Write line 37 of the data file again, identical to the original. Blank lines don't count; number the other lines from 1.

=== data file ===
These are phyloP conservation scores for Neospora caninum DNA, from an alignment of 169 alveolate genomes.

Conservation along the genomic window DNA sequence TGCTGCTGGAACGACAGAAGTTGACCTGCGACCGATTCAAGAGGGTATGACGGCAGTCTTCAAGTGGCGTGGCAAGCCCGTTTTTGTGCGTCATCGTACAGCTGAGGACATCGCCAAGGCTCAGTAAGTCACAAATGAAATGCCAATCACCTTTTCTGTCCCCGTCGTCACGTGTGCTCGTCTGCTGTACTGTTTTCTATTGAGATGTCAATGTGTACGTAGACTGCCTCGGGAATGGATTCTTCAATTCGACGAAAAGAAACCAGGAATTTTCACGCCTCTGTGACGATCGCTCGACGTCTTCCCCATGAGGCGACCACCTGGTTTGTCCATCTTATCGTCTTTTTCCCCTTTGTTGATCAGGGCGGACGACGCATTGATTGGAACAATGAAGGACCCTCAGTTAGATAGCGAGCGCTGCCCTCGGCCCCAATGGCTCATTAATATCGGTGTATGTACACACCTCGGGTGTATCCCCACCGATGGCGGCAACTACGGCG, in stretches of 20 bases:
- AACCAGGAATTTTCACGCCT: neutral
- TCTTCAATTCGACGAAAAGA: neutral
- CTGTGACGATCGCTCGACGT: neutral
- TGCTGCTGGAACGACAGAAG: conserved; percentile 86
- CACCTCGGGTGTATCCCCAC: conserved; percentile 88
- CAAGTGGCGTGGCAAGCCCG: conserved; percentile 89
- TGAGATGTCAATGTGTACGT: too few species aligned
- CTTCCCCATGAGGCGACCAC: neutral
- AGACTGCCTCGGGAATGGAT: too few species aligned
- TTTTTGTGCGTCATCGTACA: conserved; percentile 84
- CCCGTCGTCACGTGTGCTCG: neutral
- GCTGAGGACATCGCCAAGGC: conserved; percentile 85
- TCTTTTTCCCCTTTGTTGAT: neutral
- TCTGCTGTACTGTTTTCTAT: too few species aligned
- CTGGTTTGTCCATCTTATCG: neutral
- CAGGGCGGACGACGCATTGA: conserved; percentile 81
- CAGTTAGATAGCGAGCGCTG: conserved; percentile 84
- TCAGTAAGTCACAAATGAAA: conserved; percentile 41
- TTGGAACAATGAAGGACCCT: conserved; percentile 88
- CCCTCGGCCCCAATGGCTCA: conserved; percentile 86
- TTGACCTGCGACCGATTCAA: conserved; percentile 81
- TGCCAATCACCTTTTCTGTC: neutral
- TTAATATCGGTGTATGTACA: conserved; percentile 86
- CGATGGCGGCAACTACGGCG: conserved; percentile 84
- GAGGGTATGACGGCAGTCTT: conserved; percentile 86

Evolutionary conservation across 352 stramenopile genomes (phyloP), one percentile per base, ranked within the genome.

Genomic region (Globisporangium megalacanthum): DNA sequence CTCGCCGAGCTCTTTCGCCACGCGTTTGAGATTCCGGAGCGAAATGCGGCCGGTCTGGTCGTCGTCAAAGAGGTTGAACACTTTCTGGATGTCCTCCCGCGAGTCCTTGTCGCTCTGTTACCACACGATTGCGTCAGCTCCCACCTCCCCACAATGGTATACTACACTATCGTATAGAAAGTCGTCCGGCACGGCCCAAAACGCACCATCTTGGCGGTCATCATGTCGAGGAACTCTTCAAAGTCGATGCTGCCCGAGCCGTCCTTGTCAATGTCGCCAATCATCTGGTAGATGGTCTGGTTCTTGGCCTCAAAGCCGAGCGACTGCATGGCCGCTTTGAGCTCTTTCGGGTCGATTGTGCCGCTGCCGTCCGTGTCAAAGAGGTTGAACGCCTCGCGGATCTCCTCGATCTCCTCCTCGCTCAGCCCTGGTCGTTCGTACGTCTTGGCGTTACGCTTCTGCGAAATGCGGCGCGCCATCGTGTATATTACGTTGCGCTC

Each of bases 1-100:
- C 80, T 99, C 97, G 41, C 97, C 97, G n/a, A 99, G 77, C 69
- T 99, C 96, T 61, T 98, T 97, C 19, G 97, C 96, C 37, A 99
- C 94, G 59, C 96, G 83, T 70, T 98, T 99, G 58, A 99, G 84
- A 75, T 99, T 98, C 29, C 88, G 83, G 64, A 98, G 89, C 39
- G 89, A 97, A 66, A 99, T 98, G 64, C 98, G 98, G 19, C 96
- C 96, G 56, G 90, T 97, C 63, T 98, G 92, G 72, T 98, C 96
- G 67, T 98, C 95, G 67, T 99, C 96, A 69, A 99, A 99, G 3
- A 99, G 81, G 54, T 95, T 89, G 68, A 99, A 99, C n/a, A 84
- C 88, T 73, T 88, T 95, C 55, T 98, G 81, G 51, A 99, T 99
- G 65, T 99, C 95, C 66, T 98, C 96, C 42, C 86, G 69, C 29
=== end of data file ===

- G 67, T 98, C 95, G 67, T 99, C 96, A 69, A 99, A 99, G 3